Women in leadership: Mixing friendship and business at UNO Magazine

Michele Griffin and Rebecca Meyer, aka the ‘UNO ladies’ and co-owners of UNO Magazine, have been friends through the birth of their children, deaths, divorces, and breakups. Michelle was even Rebecca’s bridesmaid at her wedding. Between them, they have over 60 years’ experience working in the print and advertising industry.

In November 2022 they marked their first anniversary of owning UNO Magazine – a milestone they didn’t get to celebrate properly at the time because they were on deadline!

We sat down with them to reflect on their first year with UNO…

“We weren’t looking at all.”

Michele and Rebecca are print natives. They worked together at NZME for the past 30 years. In fact, it was Michele’s first job interview at just 16 years old.

“Back then, we had the radio and the newspaper to advertise on. That was it. Radio BOP and the Bay of Plenty Times. By the time we left, the two companies had long since merged to become NZME, and we were selling across all print, radio, and digital platforms, including Google and social media. So, we had a real understanding of the whole media landscape.”

One day, they received a phone call from a previous manager who’d been approached by the owners of UNO Magazine with an opportunity to sell. He felt the timing wasn’t right for him, but he’d mentioned that he knew two girls who just might be a great fit.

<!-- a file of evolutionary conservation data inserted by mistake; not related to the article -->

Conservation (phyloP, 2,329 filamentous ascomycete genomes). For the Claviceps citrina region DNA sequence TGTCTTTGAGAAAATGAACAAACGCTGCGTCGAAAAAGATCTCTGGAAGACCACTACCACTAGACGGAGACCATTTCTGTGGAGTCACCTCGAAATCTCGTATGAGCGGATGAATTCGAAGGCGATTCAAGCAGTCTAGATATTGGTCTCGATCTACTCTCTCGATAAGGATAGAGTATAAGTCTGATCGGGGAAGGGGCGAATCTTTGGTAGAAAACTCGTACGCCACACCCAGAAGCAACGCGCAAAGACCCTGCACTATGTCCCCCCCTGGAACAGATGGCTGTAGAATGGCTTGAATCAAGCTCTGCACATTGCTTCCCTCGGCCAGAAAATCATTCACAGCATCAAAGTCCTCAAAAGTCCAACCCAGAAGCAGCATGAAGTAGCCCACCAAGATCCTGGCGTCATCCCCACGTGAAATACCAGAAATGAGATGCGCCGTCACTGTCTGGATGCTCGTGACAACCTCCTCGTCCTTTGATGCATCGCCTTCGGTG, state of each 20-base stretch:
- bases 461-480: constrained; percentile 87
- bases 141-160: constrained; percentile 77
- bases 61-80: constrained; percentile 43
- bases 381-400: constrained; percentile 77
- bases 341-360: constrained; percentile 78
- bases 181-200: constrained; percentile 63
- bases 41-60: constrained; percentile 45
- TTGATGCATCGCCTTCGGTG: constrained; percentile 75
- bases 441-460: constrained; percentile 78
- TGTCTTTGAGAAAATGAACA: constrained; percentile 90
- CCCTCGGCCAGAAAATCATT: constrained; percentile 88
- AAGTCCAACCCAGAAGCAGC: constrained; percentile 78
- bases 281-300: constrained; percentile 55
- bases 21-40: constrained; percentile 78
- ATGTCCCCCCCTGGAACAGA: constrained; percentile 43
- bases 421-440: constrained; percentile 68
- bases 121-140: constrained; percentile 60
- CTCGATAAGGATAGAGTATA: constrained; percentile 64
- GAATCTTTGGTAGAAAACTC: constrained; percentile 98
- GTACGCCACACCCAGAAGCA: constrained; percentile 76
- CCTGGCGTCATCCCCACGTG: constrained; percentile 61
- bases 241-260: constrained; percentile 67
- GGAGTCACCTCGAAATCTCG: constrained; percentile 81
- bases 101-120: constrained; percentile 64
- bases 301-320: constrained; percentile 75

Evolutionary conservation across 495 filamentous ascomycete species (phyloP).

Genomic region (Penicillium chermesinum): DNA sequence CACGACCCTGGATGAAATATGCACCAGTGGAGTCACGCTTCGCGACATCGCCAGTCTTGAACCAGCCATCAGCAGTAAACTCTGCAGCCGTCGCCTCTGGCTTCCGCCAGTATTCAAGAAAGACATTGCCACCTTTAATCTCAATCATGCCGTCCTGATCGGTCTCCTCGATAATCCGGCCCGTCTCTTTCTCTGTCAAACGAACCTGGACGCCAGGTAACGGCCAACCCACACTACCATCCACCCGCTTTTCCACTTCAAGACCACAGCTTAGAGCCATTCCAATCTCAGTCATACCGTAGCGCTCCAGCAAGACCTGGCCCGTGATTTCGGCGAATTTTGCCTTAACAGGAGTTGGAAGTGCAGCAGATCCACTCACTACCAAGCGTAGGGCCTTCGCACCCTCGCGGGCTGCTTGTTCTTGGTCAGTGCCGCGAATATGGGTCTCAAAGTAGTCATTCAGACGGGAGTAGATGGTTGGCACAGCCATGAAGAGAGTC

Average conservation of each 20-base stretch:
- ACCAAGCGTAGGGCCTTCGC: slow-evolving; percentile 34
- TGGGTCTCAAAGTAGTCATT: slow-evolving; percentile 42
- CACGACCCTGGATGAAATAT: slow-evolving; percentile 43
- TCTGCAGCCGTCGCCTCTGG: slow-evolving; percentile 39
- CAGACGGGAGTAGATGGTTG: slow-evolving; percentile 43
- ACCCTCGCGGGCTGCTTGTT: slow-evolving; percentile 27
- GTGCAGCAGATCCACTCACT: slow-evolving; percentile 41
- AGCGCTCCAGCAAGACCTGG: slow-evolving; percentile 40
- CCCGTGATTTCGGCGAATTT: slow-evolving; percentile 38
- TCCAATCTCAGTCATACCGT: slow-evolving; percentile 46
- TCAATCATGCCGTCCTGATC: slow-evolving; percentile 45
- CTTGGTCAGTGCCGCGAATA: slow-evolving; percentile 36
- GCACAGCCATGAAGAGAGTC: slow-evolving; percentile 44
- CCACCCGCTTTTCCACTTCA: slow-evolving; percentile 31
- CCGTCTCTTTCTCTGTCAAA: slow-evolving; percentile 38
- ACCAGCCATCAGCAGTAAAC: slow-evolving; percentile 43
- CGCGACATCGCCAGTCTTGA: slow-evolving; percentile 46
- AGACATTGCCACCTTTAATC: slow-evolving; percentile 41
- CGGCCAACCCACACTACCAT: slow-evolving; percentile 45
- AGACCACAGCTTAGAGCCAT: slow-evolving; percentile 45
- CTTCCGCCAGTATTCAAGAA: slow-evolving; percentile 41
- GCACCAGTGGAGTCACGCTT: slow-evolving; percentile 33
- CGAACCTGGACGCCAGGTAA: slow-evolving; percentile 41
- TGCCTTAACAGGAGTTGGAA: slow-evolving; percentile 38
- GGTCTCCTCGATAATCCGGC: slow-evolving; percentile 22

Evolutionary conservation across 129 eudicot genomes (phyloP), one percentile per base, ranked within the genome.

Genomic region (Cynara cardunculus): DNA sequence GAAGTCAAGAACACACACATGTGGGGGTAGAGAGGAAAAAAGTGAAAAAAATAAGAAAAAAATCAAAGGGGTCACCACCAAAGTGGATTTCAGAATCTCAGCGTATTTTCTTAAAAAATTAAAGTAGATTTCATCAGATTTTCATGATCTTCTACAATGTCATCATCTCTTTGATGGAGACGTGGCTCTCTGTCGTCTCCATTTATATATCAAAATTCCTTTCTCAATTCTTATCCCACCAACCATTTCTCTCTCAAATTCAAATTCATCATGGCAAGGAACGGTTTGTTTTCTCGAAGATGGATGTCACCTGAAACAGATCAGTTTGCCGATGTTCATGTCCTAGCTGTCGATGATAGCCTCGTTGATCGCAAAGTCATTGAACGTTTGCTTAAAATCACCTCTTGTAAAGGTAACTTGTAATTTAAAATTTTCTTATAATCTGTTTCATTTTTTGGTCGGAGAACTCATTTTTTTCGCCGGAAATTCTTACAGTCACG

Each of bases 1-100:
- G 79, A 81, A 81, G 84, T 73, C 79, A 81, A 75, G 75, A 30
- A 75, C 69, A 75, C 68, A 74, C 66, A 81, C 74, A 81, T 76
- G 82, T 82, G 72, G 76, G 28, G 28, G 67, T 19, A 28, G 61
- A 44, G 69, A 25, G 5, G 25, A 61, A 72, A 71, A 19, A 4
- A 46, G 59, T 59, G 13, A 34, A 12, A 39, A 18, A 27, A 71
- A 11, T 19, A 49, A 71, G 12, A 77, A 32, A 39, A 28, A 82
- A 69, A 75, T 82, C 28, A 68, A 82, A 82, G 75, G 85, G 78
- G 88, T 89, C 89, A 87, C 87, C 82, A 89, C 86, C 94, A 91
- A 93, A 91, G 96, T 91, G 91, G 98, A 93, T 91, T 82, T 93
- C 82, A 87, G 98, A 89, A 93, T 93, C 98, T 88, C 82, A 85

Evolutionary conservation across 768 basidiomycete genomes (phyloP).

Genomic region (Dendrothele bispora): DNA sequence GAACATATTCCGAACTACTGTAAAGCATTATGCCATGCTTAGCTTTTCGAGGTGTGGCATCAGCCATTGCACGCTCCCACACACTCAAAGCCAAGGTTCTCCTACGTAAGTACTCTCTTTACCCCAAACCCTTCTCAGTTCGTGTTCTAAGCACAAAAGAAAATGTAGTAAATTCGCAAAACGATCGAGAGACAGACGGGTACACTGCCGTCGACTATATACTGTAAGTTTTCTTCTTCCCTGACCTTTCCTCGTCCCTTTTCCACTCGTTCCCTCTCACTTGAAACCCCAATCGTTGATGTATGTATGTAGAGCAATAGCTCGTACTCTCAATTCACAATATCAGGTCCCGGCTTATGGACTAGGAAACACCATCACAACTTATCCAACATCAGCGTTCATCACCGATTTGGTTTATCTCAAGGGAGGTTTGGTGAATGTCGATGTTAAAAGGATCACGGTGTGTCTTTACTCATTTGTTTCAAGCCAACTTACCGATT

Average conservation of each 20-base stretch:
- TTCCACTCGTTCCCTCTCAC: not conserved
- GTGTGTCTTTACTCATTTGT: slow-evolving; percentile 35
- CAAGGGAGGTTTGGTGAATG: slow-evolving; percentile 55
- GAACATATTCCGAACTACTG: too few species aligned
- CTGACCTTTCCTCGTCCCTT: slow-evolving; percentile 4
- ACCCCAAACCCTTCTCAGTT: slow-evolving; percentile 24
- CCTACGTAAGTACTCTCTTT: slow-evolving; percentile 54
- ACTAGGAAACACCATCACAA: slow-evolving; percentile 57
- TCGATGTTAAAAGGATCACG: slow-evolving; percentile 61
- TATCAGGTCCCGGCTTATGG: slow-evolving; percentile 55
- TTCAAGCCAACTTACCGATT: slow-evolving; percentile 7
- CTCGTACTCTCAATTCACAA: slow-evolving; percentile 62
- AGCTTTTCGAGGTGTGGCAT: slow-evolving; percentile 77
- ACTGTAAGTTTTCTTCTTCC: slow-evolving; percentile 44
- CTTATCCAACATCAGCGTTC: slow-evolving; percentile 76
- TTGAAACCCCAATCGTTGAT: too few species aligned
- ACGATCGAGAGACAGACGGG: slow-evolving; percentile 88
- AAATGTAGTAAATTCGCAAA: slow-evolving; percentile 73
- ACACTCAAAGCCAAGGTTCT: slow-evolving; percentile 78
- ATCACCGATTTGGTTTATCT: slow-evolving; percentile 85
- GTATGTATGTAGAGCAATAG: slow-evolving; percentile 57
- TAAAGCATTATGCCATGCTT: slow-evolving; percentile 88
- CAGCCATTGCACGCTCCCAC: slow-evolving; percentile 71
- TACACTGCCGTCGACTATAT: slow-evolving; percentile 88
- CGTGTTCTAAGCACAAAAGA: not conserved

They knew the solid reputation of UNO, and how it was perceived in the community. So, they met with Matt and Jenny [the previous owners] who convinced them of the benefits of being your own boss.

“The thought of owning and running a business scared the bejesus out of us,” says Rebecca. “But we left that first meeting thinking, well yeah, let’s look into it.”

It was a whirlwind, but they figured ‘what was the worst that could happen?’ It was now or never.

Mixing business and friendship

Initially, it was recommended they have a ‘strategy of resolution’ in place, in case there was any conflict.

“We haven’t had one argument,” laughs Michele. “We have a great working relationship and friendship. We both have strengths that balance each other out.”

But this wasn’t just a case of a couple of mates going into business together. They had a long-standing working relationship of over 30 years, knew each other’s work ethic well, and fully trusted each other’s integrity with money, the product, and the clients.

“Find a good match business-wise, just like you would a marriage,” says Rebecca.

Looking back, they both feel in hindsight there are some things they would have done differently at the start. “But you don’t know what you don’t know,” says Rebecca.

“When you’re first starting out, it’s important to get good advice. If you have questions, ask them. Talk to as many people who have been through the journey as you can.”

“We definitely found in the small to medium business community everyone just wants to help each other,” says Michelle.

Understanding the business